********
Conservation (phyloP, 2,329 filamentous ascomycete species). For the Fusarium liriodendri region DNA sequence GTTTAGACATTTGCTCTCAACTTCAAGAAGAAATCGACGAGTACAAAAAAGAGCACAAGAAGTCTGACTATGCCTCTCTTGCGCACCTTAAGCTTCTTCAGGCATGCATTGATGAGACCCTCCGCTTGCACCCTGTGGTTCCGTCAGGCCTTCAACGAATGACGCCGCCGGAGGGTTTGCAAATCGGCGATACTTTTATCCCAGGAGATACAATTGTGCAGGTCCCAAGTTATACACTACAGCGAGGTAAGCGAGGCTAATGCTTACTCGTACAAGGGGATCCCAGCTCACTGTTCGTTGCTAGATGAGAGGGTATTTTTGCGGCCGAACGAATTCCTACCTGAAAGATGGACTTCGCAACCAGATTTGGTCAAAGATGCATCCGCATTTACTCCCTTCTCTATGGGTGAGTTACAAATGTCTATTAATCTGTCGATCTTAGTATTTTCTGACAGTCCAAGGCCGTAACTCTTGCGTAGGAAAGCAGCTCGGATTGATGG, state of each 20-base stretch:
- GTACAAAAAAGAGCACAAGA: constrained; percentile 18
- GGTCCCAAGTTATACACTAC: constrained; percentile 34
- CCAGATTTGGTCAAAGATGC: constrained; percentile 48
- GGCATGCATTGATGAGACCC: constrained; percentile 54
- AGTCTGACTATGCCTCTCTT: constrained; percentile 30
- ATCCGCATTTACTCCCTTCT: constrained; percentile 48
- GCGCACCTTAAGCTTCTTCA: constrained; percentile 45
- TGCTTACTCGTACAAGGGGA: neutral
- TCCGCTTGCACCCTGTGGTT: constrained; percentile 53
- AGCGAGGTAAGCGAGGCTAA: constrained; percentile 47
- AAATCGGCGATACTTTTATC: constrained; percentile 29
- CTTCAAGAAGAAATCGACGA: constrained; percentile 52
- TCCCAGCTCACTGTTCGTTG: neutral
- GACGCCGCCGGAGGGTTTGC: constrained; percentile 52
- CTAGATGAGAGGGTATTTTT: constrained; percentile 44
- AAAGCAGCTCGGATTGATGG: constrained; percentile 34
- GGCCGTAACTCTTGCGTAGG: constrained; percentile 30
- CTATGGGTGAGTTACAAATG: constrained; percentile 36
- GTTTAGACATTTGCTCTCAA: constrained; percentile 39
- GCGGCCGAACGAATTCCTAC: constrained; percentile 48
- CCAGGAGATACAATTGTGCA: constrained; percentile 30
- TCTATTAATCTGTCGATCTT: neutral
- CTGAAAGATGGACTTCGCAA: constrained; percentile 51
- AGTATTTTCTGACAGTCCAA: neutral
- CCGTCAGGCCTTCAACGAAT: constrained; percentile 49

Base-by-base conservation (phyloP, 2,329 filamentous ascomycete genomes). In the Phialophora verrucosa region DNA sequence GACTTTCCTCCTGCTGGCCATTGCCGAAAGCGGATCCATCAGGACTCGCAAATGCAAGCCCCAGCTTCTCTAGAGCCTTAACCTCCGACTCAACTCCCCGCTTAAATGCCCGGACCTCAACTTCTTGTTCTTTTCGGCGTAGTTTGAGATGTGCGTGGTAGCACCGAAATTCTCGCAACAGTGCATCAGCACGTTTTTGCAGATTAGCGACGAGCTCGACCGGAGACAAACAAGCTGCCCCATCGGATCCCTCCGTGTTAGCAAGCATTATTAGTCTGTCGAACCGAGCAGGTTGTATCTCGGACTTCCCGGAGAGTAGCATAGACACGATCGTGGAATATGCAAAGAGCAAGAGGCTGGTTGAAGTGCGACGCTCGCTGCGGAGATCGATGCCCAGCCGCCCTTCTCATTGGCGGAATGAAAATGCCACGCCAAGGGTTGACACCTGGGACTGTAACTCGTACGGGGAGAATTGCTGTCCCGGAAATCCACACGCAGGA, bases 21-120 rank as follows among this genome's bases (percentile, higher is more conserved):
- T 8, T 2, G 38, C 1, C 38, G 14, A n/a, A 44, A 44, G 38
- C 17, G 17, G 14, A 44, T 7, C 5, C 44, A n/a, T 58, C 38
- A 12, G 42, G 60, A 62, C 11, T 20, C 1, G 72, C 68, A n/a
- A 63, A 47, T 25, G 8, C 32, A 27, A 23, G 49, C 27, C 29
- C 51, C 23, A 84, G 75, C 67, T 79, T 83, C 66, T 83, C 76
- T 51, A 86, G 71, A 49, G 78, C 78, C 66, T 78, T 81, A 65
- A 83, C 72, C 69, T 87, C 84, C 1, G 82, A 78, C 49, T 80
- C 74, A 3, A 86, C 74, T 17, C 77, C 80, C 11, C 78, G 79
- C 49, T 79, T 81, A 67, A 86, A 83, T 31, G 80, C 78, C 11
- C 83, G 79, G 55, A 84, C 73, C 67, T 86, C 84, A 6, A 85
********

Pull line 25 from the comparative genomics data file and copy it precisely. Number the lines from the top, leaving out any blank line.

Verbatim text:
- AGTATTTTCTGACAGTCCAA: neutral